In vivo knockdown of astroglial glutamate transporters GLT-1 and GLAST increases excitatory neurotransmission in mouse infralimbic cortex: Relevance for depressive-like phenotypes

Mª Neus Fullana, Ana Covelo, Analía Bortolozzi, Alfonso Araque, Francesc Artigas

Research output: Contribution to journalArticlepeer-review

4 Scopus citations

Abstract

Alterations of energy metabolism and of astrocyte number/function in ventral anterior cingulate cortex (vACC) have been reported in major depressive disorder (MDD) patients and may contribute to MDD pathophysiology. We recently developed a mouse model of MDD mimicking these alterations. We knocked down the astroglial glutamate transporters GLAST and GLT-1 in infralimbic cortex (IL, rodent equivalent of vACC) using small interfering RNA (siRNA). GLAST and GLT-1 siRNA microinfusion in IL evoked a depressive-like phenotype, associated with a reduced serotonergic function and reduced forebrain BDNF expression. Neither effect occurred after siRNA application in the adjacent prelimbic cortex (PrL), thus emphasizing the critical role of vACC/IL in MDD pathogenesis. Here we examined the cellular/network basis of the changes induced in IL using intracellular recordings of layer V pyramidal neurons from mice microinjected with siRNA 24 h before. We analyzed (i) the electrophysiological characteristics of neurons; (ii) the synaptic transmission properties, by monitoring miniature, spontaneous and evoked EPSCs, and (iii) the gliotransmission, by monitoring slow inward currents (SICs), mediated by astrocytic glutamate release and activation of extra-synaptic NMDA receptors. GLT-1 and GLAST knockdown led to a more depolarized membrane potential and increased action potential firing rate of layer V pyramidal neurons, and enhanced excitatory synaptic transmission, as shown by the enhanced amplitude/frequency of spontaneous EPSCs. Gliotransmission was also increased, as indicated by the enhanced SIC amplitude/frequency. Hence, the depressive-like phenotype is associated with IL hyperactivity, likely leading to an excessive top-down inhibitory control of serotonergic activity through IL-midbrain descending pathways.

Original languageEnglish (US)
Pages (from-to)1288-1294
Number of pages7
JournalEuropean Neuropsychopharmacology
Volume29
Issue number11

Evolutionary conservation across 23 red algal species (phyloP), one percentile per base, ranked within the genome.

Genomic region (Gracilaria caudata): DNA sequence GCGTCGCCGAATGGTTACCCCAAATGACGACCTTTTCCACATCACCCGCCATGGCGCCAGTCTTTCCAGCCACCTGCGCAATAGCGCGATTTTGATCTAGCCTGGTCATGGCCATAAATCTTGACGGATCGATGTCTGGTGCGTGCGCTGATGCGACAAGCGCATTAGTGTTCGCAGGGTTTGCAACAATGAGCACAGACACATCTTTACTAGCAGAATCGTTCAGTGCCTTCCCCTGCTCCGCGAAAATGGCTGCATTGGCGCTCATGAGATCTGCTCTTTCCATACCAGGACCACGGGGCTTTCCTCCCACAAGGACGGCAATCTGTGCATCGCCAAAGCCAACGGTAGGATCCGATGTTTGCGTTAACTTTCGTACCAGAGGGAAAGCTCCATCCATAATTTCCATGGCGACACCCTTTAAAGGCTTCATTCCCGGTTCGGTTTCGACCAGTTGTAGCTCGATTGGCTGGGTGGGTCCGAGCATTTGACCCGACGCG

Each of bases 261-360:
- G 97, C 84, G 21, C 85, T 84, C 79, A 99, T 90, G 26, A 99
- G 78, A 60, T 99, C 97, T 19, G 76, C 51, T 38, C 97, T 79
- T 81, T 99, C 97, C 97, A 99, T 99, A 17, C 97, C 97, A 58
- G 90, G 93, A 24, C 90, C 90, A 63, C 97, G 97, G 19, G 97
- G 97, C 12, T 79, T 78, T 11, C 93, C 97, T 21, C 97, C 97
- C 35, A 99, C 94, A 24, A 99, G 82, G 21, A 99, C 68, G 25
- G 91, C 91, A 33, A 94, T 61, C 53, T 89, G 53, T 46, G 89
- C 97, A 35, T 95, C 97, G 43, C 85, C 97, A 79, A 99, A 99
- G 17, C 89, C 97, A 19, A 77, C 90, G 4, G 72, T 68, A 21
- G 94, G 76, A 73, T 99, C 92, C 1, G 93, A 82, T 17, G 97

DOIs
StatePublished - Nov 2019

Bibliographical note

Funding Information:
This work was supported by the Spanish Ministry of Economy and Competitiveness (Grant numbers SAF2015-68346 to F.A., SAF2016-75797-R to A.B.), co-financed by European Regional Development Fund (ERDF) and NIH-NINDS (R01NS097312-01) and Human Frontier Science Program (Research Grant RGP0036/2014) to AA. The Centro de Investigaci?n Biom?dica en Red de Salud Mental (CIBERSAM) and CERCA Program/Generalitat de Catalunya are also acknowledged. N.F. is a recipient of a fellowship from Spanish Ministry of Education, Culture and Sport. The sponsors had no further role in the design of the review, in the collection, analysis and interpretation of data; in the writing of the report; and in the decision to submit the paper for publication.

Funding Information:
This work was supported by the Spanish Ministry of Economy and Competitiveness (Grant numbers SAF2015-68346 to F.A., SAF2016-75797-R to A.B.), co-financed by European Regional Development Fund (ERDF) and NIH-NINDS ( R01NS097312-01 ) and Human Frontier Science Program (Research Grant RGP0036/2014 ) to AA. The Centro de Investigación Biomédica en Red de Salud Mental (CIBERSAM) and CERCA Program/Generalitat de Catalunya are also acknowledged. N.F. is a recipient of a fellowship from Spanish Ministry of Education, Culture and Sport. The sponsors had no further role in the design of the review, in the collection, analysis and interpretation of data; in the writing of the report; and in the decision to submit the paper for publication.

Publisher Copyright:
© 2019

Keywords

  • Excitatory synapses
  • GLAST
  • GLT-1
  • Infralimbic cortex
  • Layer V pyramidal neurons

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